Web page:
Eggs 201 (Part 1)

Poached and Fried

“How d’ya like your eggs in the morning…”, sang Dean Martin and Helen O’Connell in a rather corny duet back in the 50s. Indeed, there are a lot of ways you can cook eggs. We’ve had a two-parter on eggs two and a half years back, the Eggs 101 series, which was little more than a quick overview of the versatility of the egg. We will now continue the discussion, focusing on a different aspect every time. In this 201 course, we will tackle the ubiquitous breakfast egg, with specific focus on the almost polarizing cultural differences when it comes to some of the commonest and most basic egg dishes.

Let start with the poached egg, the most uncontroversial of the lot. This is one style of breakfast egg which I feel has just one way of doing right. Poaching eggs is still a bit of a niche and certainly the most cheffy, fancy way of cooking an egg. It is more difficult than boiling, as the whites have a good chance of unravelling without the shell to hold it together. You need the freshest eggs for poaching. Undercook it and it will collapse as soon as you retrieve it from the water, overcook it and you get a misshapen hockey puck that is unappetizing to look at and unappealing to eat.

Eggs Benedict (Courtesy: The Spruce Eats)

Poaching eggs gives you a delicate soft white encasing a runny yolk. The white of a poached egg is much softer than a soft-boiled egg, since you need to boil an egg to a certain level if you want to peel it, unless you’re eating it directly from the shell. If you want the best of both worlds, you’ve got to poach. Although poaching eggs is more difficult than other techniques like boiling or frying, it is still well within the home cook’s realm. Helen Rennie does a brilliant video on how to poach eggs efficiently at home, and an accompanying video that allows you to use these to make Eggs Benedict.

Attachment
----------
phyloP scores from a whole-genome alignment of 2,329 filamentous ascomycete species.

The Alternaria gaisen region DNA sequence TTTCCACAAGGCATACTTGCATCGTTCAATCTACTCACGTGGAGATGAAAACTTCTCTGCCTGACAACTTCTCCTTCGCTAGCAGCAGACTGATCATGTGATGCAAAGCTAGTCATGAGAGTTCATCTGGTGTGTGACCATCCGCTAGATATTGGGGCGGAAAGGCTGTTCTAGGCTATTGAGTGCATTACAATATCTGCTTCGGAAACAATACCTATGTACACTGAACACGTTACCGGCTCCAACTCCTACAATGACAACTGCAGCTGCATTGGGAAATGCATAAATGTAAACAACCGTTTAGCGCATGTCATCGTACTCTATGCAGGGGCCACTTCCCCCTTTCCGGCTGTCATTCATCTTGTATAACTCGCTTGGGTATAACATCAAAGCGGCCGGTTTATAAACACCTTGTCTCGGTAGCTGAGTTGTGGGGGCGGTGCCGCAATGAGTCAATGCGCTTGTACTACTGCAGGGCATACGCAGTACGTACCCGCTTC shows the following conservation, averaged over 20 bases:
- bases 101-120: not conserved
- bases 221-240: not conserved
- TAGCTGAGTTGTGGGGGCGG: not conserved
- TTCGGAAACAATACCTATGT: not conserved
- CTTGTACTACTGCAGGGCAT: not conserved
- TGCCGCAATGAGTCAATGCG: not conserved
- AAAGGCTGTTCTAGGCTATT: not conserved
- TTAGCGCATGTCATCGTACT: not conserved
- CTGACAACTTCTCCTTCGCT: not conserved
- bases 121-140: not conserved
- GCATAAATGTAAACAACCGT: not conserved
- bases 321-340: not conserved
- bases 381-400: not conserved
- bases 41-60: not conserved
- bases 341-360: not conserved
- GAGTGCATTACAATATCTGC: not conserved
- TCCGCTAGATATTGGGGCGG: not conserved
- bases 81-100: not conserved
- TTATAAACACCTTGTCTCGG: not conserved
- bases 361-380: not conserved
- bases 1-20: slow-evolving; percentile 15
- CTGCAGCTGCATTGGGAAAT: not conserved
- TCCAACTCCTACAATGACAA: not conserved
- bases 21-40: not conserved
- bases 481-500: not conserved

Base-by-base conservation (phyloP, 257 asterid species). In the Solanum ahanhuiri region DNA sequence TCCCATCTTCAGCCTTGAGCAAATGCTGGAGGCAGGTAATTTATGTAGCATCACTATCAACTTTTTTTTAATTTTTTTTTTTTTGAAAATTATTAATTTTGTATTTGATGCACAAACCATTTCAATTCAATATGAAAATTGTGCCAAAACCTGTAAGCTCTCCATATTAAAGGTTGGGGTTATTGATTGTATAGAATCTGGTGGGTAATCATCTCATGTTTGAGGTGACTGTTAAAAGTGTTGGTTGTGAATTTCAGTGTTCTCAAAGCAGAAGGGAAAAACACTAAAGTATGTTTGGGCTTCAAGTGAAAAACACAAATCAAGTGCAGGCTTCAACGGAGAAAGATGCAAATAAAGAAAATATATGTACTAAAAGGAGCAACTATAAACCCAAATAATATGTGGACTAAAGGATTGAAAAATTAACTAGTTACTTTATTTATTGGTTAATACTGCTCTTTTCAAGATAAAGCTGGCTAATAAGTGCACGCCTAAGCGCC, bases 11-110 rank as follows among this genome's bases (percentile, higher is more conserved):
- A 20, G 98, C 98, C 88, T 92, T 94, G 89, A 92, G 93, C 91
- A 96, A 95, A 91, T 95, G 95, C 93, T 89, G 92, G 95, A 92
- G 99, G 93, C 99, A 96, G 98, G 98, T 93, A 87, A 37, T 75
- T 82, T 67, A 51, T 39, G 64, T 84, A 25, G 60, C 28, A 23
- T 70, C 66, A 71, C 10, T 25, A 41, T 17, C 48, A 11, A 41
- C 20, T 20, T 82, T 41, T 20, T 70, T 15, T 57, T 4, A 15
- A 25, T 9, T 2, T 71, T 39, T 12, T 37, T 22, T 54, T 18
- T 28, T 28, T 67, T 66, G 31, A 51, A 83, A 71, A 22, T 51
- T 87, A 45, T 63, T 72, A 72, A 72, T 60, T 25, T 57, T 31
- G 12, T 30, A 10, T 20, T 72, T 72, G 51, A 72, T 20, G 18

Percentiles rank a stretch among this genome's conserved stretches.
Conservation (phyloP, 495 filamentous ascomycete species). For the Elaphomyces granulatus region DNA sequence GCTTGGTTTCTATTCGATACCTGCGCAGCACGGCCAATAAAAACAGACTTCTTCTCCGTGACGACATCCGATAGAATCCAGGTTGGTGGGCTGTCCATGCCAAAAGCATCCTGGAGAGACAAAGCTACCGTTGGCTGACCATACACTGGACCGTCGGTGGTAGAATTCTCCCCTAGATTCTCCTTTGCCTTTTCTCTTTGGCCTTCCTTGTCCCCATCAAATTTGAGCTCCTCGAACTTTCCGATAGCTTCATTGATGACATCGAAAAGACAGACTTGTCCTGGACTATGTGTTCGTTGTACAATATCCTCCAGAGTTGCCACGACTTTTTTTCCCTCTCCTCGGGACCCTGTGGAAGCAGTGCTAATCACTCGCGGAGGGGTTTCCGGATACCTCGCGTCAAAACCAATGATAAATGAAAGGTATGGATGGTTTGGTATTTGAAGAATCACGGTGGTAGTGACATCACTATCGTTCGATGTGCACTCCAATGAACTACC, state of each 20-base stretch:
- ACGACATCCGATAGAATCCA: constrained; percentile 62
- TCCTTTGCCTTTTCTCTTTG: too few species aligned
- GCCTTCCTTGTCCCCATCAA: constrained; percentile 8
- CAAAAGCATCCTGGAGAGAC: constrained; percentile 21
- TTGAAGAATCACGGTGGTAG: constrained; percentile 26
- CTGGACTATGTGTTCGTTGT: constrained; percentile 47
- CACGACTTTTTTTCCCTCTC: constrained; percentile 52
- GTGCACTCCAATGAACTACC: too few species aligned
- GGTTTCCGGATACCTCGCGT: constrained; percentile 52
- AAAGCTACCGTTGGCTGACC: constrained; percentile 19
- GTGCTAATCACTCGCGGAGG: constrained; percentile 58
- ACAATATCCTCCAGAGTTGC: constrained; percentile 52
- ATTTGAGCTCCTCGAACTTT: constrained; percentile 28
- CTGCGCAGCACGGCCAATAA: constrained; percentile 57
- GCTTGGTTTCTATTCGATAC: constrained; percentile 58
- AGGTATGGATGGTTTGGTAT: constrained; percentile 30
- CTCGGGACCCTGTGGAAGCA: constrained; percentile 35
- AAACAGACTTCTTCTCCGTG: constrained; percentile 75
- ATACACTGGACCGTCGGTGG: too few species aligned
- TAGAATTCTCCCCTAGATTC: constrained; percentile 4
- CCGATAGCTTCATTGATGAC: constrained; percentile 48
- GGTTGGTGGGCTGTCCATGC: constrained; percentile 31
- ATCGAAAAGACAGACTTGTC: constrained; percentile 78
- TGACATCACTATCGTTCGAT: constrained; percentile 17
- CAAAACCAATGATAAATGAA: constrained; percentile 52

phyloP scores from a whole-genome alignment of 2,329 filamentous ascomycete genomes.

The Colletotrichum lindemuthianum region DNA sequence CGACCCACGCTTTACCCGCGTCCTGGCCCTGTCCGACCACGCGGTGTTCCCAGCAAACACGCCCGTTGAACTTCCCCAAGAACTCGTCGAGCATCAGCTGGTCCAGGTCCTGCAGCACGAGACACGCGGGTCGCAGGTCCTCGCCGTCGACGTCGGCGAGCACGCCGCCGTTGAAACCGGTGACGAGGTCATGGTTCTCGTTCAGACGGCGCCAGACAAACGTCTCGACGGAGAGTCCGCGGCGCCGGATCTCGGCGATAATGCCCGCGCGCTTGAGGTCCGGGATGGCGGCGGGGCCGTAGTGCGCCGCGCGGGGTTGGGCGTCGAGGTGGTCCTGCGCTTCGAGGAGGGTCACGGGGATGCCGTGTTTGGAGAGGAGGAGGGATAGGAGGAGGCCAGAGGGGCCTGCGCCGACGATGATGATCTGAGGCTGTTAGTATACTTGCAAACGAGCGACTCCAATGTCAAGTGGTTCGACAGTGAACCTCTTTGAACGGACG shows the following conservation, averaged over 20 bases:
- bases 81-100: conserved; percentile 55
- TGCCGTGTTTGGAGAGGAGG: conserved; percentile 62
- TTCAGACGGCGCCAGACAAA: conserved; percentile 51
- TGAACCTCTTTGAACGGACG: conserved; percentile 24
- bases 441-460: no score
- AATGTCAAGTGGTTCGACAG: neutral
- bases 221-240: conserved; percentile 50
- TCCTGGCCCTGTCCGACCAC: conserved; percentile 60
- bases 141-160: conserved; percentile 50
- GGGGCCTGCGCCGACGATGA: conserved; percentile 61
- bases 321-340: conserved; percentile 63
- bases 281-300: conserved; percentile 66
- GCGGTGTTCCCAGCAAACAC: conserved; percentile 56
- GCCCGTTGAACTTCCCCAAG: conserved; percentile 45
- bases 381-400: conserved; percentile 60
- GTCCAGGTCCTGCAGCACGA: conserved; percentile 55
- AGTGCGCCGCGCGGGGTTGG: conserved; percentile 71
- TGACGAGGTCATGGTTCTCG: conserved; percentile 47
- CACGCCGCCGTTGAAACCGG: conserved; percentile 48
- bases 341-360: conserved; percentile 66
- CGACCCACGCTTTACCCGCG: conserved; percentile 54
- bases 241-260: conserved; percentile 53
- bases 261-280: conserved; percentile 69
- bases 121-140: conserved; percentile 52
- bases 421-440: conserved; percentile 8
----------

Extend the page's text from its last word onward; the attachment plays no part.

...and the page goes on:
A topping of poached egg can elevate any dish, even a mundane piece of toast. Eggs Benedict is THE classic breakfast featuring the poached egg, sitting atop an English muffin and Canadian bacon. Swapping the bacon with spinach makes it an Eggs Florentine, while smoked salmon turns it into an Eggs Royale. The entirety is then draped with Hollandaise sauce, made with egg yolks and clarified butter. To please the Indian palate, you could serve poached eggs with some yoghurt, topped generously with butter infused with Aleppo pepper (red chilli powder would work in a pinch) to make çılbır, a dish dating back to the Ottoman Turks.

Çılbır (Courtesy : Six Hungry Feet)

Moving on now to a breakfast egg that is more familiar, yet extremely controversial. Fried eggs are a breakfast staple. You could have it on its own, with toast, or go the distance and pair the eggs and toast and some other stuff, like a tomato based salsa ranchera for the Mexican Huevos Rancheros (remember Breaking Bad?), or cheese and a spiced onion-tomato concoction for the famous Eggs Kejriwal, a dish named after a certain Devi Prasad Kejriwal who asked for eggs cooked a certain way in at the Willingdon Sports Club in 1960s Bombay (not Delhi. Yeah, I’m just as surprised as you are).